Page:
- 500gs Demerara sugar
- Juice of 1 Orange
- 6g White Wine yeast (plus 2g for secondary fermentaion)
- 1 Cup of raisins
- Large funnel
- An old pair of tights
First off, cut the stalk end of your marrow off and keep to on side for re-capping later. Scoop out the seeds of the marrow as best you can trying to keep as much flesh intact, this is best achieved using a combination of a long spoon, metal ruler or bread knife and I lot of shaking upside down. This is by far the most challenging part…
Once you have a fairly good cavity, mix the raisins and sugar together, add the yeast and juice of the orange and give a good stir till well mixed and slightly gloopy. The next stage is to pack in as much of the mixture as possible and then replace the lid and reattach with either sellotape or a few toothpicks. I would go with the former, as it won’t pull off when you insert the marrow into the tights.
Find somewhere warm (the kitchen is always the best place, although to speed up fermentation an boiler room will do it!) and hang the marrow up in one leg of the tights with the end of the marrow placed in the funnel that runs into the demi-john (see below).
The next step will take the best part of a month. Slowly the insides of the marrow will begin to soften and break down and with any luck the bottom will start leaking out, after a couple of weeks, give the marrow a squeeze, if it is a little soft, make a few small holes in the bottom with a toothpick to encourage dribbling.
Once you have as much juice as possible after a month, take the marrow down, cut it open and scrape out the remaining flesh into a fermentation vessel, add previously leaked-out liquid and top up with warm water and a pinch of yeast (2g). Fit airlock to your fermentation vessel and leave for six months in a dark place, before draining and bottling.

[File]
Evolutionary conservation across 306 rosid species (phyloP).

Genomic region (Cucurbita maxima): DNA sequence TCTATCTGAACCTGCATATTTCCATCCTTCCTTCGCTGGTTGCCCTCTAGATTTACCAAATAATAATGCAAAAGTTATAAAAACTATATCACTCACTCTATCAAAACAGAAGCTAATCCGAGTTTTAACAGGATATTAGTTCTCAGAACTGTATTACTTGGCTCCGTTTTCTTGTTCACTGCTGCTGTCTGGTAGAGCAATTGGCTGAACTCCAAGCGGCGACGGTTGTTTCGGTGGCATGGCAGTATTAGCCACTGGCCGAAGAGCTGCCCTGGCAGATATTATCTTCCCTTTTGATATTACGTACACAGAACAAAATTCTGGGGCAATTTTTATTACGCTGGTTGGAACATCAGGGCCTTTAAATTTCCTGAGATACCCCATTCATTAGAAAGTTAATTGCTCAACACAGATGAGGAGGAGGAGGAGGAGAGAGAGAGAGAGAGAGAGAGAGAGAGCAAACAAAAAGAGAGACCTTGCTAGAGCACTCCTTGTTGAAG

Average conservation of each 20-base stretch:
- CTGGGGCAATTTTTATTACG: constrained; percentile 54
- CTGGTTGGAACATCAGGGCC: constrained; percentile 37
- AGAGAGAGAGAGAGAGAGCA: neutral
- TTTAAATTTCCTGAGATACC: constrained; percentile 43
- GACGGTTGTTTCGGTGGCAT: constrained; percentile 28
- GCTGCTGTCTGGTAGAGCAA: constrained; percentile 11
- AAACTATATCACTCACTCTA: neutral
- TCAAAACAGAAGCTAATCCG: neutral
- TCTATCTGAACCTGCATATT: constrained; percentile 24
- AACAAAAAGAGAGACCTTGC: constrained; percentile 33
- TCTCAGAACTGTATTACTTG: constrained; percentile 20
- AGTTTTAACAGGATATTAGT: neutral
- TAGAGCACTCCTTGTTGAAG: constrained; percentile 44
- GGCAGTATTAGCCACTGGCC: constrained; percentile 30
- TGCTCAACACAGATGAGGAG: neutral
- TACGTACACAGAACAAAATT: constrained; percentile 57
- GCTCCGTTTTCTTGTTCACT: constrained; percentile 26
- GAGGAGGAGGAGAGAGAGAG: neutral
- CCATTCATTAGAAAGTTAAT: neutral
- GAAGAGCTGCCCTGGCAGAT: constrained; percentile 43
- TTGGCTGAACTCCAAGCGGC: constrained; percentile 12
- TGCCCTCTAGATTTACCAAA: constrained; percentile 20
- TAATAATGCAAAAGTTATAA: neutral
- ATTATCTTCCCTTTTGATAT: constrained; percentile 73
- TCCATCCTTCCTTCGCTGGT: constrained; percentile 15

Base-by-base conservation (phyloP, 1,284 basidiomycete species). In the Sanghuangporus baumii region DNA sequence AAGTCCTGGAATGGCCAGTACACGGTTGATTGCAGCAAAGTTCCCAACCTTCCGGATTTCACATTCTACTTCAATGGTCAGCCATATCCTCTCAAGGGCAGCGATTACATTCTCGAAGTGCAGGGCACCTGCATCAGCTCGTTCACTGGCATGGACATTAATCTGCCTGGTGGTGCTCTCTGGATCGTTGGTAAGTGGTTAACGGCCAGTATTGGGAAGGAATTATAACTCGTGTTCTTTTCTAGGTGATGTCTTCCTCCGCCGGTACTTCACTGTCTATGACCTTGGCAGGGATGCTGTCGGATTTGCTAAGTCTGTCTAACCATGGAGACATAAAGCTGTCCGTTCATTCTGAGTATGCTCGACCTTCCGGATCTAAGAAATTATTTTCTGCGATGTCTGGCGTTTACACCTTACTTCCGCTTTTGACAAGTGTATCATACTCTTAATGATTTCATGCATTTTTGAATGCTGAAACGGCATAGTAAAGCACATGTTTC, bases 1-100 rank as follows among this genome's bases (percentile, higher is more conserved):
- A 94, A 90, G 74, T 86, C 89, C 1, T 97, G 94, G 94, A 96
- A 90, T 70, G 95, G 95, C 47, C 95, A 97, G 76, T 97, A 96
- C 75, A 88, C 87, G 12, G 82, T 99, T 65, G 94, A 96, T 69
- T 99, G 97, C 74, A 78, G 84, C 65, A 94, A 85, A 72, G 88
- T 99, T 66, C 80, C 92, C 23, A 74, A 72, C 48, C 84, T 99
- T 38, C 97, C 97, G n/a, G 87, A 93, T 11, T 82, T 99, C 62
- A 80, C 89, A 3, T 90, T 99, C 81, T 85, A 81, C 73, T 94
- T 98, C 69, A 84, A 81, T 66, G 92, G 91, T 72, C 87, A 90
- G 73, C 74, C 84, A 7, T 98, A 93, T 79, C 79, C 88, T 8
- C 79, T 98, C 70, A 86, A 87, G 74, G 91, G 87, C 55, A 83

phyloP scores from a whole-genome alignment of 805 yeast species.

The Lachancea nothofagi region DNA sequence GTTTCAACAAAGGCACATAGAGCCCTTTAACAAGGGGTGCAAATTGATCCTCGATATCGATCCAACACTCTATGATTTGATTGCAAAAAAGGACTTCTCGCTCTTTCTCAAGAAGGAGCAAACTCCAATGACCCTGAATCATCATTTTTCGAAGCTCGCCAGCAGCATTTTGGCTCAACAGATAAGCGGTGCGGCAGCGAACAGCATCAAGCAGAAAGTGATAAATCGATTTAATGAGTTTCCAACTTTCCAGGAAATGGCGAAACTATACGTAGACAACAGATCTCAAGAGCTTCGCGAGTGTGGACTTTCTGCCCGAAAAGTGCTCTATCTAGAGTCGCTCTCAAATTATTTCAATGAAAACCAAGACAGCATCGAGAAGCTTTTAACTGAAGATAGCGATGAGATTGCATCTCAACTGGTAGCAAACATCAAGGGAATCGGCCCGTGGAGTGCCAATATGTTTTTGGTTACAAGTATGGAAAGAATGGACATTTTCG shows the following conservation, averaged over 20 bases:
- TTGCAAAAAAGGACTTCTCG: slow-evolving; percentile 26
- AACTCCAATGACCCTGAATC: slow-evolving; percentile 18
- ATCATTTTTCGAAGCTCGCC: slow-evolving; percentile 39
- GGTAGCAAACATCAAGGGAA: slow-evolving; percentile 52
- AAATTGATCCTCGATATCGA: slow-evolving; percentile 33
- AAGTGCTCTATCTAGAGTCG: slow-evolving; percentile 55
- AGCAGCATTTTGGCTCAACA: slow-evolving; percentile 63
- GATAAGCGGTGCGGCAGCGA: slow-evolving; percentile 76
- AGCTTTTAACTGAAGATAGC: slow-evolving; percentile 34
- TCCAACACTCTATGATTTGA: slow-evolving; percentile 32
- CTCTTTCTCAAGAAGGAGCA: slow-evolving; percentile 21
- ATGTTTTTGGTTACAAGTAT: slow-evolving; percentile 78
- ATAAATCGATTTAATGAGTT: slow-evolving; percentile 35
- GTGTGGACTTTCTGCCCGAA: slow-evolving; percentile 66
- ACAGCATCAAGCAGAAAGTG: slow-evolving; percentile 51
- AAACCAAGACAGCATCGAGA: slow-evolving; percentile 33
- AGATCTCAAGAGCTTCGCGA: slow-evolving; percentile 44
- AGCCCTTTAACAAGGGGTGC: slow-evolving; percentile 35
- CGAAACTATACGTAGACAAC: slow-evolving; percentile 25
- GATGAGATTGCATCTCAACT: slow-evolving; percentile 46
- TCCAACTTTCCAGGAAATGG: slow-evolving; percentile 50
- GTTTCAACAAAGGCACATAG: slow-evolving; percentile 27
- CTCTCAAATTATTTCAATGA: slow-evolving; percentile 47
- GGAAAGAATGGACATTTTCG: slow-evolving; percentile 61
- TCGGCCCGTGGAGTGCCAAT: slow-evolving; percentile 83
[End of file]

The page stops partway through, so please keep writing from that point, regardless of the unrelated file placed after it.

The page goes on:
I must warn you, mine has only been hanging for three weeks and has only just started leaking out, so It is still early days. For further information visit Fiona at the Cottage smallholder for her version or the self-sufficientish forum for another version.
The waiting game begins…
Well, it looks as if British summertime has officially begun what with all the rain we’ve been having! At least there is something positive to the country being wetter than an otters pocket: Mushrooms have been appearing all over the place in huge numbers, a field where I regularly find Ceps has got quite a good variety of the Boletus family this year including a number of Devil’s Bolete (a first for me), as the name suggests, you would have to be clinically insane to dine on such a specimen. Unfortunately I only found one rather small cep...time to go further afield.
Crafted by Satan himself from Playdough, Boletus satanus
Just the one Cep.
I could help but notice an enormous wavy circle of field mushrooms, a few of which I gathered and took home for tea. Barn life continues to go well despite losing a few of my chilli plants to some adventurous cows, although it appears they weren’t big fans of the Scotch Bonnet variety…serves the buggers right!
I have been eating my fair share of blackberries as I am sure you have and got a bit of a surprise last night when I flicked on ITV news to see a feature on the Tree house one year on including a particularly fine pigeon meal I rustled up for the reporter! To see it online click here.